THE Jewish Community Council of South Australia (JCCSA) has slammed a lone-wolf approach taken by the Australian Jewish Association (AJA) in trying to have a motion supporting the IHRA Working Definition of Antisemitism introduced through One Nation, triggering a spate of government amendments.
However, as The AJN went to press, the JCCSA was on the verge of shepherding an effective motion through the state’s parliament, which the upper house was set to vote on yesterday, with broad support from the Liberal opposition.
The state Jewish roof body has been in damage control in the past two weeks after the AJA approached One Nation MP Sarah Game, who is Jewish, to introduce a motion supporting the IHRA definition.
One Nation’s stewardship of the motion set off a political firestorm, with the Malinauskas ALP government making substantial amendments that according to the JCCSA, would have reversed much of the intent of the original motion. The AJN understands Palestinian activists had a hand in advising Labor MPs on the amendments, which were widely viewed as diluting the emphatic statement against antisemitism embraced by other Australian parliaments and overseas bodies.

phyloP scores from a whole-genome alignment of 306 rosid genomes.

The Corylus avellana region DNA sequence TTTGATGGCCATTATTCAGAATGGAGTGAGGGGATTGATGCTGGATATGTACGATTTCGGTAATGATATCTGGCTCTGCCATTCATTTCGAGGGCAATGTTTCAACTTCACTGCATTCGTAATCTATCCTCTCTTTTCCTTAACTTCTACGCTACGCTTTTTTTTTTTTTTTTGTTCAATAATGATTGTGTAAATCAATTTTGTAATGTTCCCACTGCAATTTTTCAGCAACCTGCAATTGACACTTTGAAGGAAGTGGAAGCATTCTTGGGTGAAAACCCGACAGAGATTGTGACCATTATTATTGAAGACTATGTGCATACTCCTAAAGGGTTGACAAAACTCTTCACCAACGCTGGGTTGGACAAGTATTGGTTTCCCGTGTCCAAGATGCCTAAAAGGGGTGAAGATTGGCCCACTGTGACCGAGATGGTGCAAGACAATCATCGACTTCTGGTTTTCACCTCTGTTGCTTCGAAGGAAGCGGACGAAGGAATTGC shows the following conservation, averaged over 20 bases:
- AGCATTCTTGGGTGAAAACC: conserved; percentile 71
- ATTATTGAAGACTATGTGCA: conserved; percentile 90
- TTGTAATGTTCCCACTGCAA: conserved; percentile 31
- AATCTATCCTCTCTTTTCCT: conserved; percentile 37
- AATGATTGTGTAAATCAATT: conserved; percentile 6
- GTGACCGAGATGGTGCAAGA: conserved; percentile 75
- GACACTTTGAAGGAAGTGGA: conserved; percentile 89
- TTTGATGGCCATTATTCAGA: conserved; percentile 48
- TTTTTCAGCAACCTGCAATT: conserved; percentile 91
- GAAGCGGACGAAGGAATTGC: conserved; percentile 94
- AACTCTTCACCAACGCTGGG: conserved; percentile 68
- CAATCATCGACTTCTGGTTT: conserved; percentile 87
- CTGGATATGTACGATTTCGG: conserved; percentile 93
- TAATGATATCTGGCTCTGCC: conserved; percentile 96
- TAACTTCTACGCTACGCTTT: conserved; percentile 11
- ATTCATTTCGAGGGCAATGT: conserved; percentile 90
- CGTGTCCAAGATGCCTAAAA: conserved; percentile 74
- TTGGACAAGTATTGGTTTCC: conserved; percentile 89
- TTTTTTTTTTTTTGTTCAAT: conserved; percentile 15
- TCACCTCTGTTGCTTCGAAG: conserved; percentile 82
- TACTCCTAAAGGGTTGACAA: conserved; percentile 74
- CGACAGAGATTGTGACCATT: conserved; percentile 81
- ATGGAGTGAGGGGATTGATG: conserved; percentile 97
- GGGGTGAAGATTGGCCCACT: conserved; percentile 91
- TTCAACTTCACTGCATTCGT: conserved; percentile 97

JCCSA past president Norman Schueler canvassed government MPs, explaining the amendments would rob the motion of any meaningful endorsement against antisemitism, and he received favourable responses from government MPs.
He and president Annetay Henderson-Sapir said it was unfortunate the initial attempt to pass the motion “was done without reference to the local Jewish community, and without doing the necessary preparatory work with Labor MPs”.
“The result was that a series of amendments were moved which, if passed, would have amounted to an emasculation of the definition and the legitimation of anti-Zionist forms of antisemitism. JCCSA then began working with the Premier, Attorney-General and Labor MLCs to try to salvage the situation, and fortunately we were successful,” they said.
“We are very glad Sarah Game came to us, as the representatives of the SA Jewish community, to seek our assistance with the major parties. This was her first foray in the SA Parliament. With her enthusiasm and our experience of working with government, we successfully achieved the right outcome.”
Asked by The AJN if he had been concerned that approaching One Nation risked subjecting the important motion to political divisiveness, AJA president David Adler said, “It is important that politicians have the maturity to focus on the merits of issues in the interests of the community they represent … initially some in the Labor caucus objected, I suspect reflexly, because it was moved by a One Nation MP.”